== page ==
It should also be considered whether a broadcaster who repeatedly uses a particular song as a theme song or channel staple (like when Ninja does a victory dance at every game win to the song, “Pon Pon Pon”, performed by Kyary Pamyu Pamyu) is implying an association with or (false) endorsement by an artist, similar to when political candidates use certain songs in their campaigns.

How Music Rights are Being Violated

First, there is no evidence that Twitch has valid performance licenses in place from ASCAP, BMI, SESAC, or GMR (although they may be working on it). Therefore, Twitch is not paying for the repeated performances of music to audiences of millions.

Second, it is not known that any broadcaster using music on Twitch obtains synchronization or master use licenses, or pays any fees for the use of music. Also, neither Twitch nor the broadcasters are sharing ad revenue with rights’ owners.

Third, Twitch does not have its own content ID system like YouTube to track and claim uses of music. Twitch leverages Audible Magic to track audio uses after a live stream is over and will mute infringing content in the on-demand re-broadcasts, but not all content is recognized and removed. Also, there is no system to flag these infringing uses or mute them during a live stream.

All of the money earned by Twitch and its partner/affiliate broadcasters for subscriptions, bits, and Prime membership is retained entirely by Twitch and its partners/affiliates, and money earned from donations and Media Share song requests is kept entirely by the broadcasters. None of these funds are allocated to music creators and rights’ owners whose music is being used in these broadcasts.

Current State of Affairs

On June 22, 2018, the Twitch community received a shock when a group of its most popular broadcasters were banned from Twitch for playing a leaked version of a new song by rapper Juice Wrld that was initiated via Media Share song requests. Interscope Records issued DMCA takedown notices, and per Twitch policy, each infringer was banned for 24-hours.

This incident has shed a light on the use of uncleared music by Twitch broadcasters, but many have either continued with playing uncleared content or will not include certain music in the broadcasts. Ninja has turned off music content so he can then repost videos to YouTube in order to avoid YouTube claims by rights’ owners and keep his YouTube ad revenue. Ninja has publicly stated, “I’ve already reached out about getting rights to music … you can still get screwed over for playing music that doesn’t belong to you. … It’s such a nightmare, that it’s just not worth it.”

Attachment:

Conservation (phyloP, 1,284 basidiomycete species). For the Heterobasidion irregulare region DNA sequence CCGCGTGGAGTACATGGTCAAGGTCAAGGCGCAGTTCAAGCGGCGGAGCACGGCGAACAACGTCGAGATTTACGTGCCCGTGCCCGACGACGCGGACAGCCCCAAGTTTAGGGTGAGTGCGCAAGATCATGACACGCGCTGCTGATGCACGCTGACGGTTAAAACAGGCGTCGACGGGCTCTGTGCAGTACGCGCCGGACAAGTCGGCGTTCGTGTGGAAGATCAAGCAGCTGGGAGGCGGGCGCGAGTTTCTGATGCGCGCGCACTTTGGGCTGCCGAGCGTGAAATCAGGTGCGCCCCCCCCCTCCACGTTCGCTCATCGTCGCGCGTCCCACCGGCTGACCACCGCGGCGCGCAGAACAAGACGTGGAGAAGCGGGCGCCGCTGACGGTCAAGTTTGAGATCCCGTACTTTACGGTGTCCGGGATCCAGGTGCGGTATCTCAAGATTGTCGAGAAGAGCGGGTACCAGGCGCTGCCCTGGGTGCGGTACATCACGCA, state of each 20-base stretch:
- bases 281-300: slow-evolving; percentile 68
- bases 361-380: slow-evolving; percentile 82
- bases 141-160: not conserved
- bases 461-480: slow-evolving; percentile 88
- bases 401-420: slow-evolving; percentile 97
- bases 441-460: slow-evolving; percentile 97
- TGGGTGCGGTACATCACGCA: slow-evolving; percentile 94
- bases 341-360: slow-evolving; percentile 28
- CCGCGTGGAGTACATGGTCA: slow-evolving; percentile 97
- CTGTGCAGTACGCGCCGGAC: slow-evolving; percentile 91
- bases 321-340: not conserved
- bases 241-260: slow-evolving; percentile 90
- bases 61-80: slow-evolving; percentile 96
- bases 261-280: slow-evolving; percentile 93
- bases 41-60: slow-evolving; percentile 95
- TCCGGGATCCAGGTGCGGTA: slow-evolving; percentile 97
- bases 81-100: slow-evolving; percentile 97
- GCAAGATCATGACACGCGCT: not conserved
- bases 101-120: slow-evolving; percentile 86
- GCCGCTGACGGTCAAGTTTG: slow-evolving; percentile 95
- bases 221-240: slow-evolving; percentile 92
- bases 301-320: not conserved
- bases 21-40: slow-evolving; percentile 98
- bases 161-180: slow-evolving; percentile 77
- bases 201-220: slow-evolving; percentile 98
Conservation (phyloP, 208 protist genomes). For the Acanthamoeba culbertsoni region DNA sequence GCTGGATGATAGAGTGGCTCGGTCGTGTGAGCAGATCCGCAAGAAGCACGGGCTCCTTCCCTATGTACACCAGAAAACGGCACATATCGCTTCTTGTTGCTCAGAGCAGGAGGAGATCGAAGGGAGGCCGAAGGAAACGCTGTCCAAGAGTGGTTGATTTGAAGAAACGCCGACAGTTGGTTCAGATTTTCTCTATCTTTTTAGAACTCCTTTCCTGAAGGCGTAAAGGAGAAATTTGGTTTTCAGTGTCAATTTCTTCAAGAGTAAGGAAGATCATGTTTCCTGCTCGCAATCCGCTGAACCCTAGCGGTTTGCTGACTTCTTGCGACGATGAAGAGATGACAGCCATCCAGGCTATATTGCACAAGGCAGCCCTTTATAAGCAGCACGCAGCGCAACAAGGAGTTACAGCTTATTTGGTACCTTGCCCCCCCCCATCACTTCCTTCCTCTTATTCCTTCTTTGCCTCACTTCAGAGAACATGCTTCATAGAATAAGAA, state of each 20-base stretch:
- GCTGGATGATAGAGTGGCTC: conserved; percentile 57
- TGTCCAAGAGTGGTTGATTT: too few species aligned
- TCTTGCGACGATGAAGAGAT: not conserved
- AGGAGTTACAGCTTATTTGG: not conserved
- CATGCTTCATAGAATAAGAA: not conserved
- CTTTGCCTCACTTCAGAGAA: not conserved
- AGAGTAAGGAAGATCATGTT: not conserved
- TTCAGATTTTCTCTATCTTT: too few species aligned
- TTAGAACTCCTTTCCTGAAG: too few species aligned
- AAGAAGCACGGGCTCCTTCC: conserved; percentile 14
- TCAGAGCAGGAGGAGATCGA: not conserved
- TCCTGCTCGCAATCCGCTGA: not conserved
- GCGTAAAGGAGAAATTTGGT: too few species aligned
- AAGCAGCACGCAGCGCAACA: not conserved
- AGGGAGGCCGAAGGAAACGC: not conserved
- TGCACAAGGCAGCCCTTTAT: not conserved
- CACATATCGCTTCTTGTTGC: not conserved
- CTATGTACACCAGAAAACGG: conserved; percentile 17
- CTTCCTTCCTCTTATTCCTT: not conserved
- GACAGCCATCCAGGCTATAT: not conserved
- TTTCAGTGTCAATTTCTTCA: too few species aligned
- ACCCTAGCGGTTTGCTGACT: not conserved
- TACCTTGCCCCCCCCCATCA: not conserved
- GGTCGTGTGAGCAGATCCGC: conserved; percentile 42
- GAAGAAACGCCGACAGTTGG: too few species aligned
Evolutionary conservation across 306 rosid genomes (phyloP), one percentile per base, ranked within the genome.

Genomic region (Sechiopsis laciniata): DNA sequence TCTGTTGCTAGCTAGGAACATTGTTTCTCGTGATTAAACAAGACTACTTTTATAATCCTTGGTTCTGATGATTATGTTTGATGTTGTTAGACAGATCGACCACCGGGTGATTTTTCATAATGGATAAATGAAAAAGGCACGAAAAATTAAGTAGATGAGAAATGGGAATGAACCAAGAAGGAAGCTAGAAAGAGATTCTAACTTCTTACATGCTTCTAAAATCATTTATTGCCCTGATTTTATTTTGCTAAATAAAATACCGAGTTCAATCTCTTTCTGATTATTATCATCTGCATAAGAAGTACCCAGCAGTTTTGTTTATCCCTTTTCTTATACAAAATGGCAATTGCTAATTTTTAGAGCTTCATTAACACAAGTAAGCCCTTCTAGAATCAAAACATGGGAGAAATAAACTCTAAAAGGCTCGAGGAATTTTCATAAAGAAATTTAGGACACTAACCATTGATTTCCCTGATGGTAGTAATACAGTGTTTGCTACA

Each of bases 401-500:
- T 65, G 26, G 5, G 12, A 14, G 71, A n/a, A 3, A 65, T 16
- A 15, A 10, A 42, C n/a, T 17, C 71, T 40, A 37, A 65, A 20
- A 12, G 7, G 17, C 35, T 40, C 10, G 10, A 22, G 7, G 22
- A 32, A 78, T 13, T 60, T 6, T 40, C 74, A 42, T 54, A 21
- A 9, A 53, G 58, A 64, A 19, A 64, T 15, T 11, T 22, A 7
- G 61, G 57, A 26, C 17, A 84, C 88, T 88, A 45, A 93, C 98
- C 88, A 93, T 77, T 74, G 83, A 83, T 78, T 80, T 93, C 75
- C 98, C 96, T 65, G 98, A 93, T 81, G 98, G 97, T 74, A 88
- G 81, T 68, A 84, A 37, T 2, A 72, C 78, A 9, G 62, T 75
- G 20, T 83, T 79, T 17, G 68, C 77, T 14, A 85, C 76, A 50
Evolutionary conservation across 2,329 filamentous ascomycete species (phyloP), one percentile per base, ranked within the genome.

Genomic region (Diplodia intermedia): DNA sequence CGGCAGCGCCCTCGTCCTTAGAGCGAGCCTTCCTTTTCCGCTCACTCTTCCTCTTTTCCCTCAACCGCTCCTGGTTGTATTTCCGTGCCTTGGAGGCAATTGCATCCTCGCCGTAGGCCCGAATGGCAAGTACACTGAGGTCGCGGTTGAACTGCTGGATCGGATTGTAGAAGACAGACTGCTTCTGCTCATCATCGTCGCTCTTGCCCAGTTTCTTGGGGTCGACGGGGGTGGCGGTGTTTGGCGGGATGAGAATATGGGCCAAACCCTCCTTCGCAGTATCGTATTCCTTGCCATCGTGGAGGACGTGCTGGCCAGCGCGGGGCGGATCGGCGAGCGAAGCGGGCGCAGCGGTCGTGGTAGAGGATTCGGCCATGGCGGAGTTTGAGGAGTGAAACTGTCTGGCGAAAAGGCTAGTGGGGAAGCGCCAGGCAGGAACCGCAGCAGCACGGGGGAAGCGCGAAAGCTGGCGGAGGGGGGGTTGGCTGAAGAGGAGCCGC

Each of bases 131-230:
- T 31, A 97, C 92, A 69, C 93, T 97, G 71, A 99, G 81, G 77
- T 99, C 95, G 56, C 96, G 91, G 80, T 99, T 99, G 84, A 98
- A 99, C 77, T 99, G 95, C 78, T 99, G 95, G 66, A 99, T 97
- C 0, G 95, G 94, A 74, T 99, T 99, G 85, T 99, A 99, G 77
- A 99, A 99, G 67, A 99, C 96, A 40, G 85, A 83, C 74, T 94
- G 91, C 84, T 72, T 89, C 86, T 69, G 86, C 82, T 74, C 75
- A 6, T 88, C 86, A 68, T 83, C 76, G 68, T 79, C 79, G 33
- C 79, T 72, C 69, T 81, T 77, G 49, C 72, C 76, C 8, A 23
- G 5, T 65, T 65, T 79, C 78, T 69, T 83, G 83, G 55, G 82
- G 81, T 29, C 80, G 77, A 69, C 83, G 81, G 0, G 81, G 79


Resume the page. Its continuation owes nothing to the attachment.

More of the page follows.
Interscope later supposedly stated the DMCA takedowns were an accident and Juice Wrld apologized to the Twitch broadcasters, saying “I will do what I can to prevent it from happening again.”

The National Music Publisher’s Association (NMPA) is rumored to be in negotiations with Twitch for licensing, but has not confirmed or commented as to the details.

Furthermore, Twitch isn’t the only site on the market. There are other, similar sites such as Mixer (owned by Microsoft), Facebook Gaming, YouTube Gaming, and Caffeine. There are also other music-centric sites, like Smule, using music in audiovisual content purportedly without permission or payment. More of these websites, as well as phone apps, with user-generated content, continue to emerge and the rate at which more new platforms are introduced is unlikely to slow due to the prevalence of streaming.

The Real Problems

First, rights’ owners are not enforcing their rights and making sure they receive payment for uses of their content. As stated at the beginning of this article, many creators and rights’ owners do not even know about these infringements. Those rights owners’ that are aware, like Interscope, have allowed the rumors of “accidental” takedowns to be the last word on the subject instead of taking a stand to protect their rights.

Second, Juice Wrld is an example of at least one artist condoning the Twitch broadcasters’ unauthorized use of his work instead of getting paid. Artists and songwriters can and should benefit from these uses, and condoning the infringing behavior allows for more of it, as well as a further loss of income to the creators and rights’ owners.

Third, streamers are often ignorant of how to obtain permission. Noah Downs, a video game lawyer at McDonald, Sutton & DuVal in Richmond, VA observes, “Some broadcasters reach out to artists directly, thinking that if the artist tweets ‘Sure, use my music!’ then it must be okay to use. It does not matter if a broadcaster has that kind of permission from the artist – generally the decision is up to the label.”